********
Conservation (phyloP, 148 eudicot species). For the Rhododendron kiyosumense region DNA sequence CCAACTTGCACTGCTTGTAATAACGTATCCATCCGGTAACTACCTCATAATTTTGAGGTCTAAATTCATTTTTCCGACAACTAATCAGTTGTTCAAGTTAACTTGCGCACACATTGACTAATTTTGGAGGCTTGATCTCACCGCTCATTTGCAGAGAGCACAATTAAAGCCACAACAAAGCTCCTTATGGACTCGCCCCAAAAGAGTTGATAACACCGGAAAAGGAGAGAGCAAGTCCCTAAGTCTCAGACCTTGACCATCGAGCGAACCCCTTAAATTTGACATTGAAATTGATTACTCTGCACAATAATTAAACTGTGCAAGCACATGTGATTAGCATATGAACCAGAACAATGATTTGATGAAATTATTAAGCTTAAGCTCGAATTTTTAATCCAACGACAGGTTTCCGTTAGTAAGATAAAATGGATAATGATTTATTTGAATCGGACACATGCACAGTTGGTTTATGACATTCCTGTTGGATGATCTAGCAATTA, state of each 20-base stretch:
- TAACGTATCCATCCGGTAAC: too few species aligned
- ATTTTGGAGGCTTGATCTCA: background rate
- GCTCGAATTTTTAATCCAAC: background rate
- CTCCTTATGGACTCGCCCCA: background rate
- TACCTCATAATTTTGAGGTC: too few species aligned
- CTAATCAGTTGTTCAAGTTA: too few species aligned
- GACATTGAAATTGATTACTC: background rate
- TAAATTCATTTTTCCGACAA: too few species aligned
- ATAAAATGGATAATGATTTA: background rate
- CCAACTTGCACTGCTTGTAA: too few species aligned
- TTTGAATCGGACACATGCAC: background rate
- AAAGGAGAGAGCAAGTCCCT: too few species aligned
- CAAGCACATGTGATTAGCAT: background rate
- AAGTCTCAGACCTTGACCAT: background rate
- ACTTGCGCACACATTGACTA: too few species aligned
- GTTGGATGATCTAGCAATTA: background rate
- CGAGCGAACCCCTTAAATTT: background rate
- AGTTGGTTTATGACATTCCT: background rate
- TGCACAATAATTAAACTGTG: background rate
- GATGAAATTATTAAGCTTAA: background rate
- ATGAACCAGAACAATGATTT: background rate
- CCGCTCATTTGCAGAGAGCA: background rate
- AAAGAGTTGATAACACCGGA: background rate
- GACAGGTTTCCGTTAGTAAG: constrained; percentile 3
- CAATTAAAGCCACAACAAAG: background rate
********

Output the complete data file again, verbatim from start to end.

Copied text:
Conservation (phyloP, 148 eudicot species). For the Rhododendron kiyosumense region DNA sequence CCAACTTGCACTGCTTGTAATAACGTATCCATCCGGTAACTACCTCATAATTTTGAGGTCTAAATTCATTTTTCCGACAACTAATCAGTTGTTCAAGTTAACTTGCGCACACATTGACTAATTTTGGAGGCTTGATCTCACCGCTCATTTGCAGAGAGCACAATTAAAGCCACAACAAAGCTCCTTATGGACTCGCCCCAAAAGAGTTGATAACACCGGAAAAGGAGAGAGCAAGTCCCTAAGTCTCAGACCTTGACCATCGAGCGAACCCCTTAAATTTGACATTGAAATTGATTACTCTGCACAATAATTAAACTGTGCAAGCACATGTGATTAGCATATGAACCAGAACAATGATTTGATGAAATTATTAAGCTTAAGCTCGAATTTTTAATCCAACGACAGGTTTCCGTTAGTAAGATAAAATGGATAATGATTTATTTGAATCGGACACATGCACAGTTGGTTTATGACATTCCTGTTGGATGATCTAGCAATTA, state of each 20-base stretch:
- TAACGTATCCATCCGGTAAC: too few species aligned
- ATTTTGGAGGCTTGATCTCA: background rate
- GCTCGAATTTTTAATCCAAC: background rate
- CTCCTTATGGACTCGCCCCA: background rate
- TACCTCATAATTTTGAGGTC: too few species aligned
- CTAATCAGTTGTTCAAGTTA: too few species aligned
- GACATTGAAATTGATTACTC: background rate
- TAAATTCATTTTTCCGACAA: too few species aligned
- ATAAAATGGATAATGATTTA: background rate
- CCAACTTGCACTGCTTGTAA: too few species aligned
- TTTGAATCGGACACATGCAC: background rate
- AAAGGAGAGAGCAAGTCCCT: too few species aligned
- CAAGCACATGTGATTAGCAT: background rate
- AAGTCTCAGACCTTGACCAT: background rate
- ACTTGCGCACACATTGACTA: too few species aligned
- GTTGGATGATCTAGCAATTA: background rate
- CGAGCGAACCCCTTAAATTT: background rate
- AGTTGGTTTATGACATTCCT: background rate
- TGCACAATAATTAAACTGTG: background rate
- GATGAAATTATTAAGCTTAA: background rate
- ATGAACCAGAACAATGATTT: background rate
- CCGCTCATTTGCAGAGAGCA: background rate
- AAAGAGTTGATAACACCGGA: background rate
- GACAGGTTTCCGTTAGTAAG: constrained; percentile 3
- CAATTAAAGCCACAACAAAG: background rate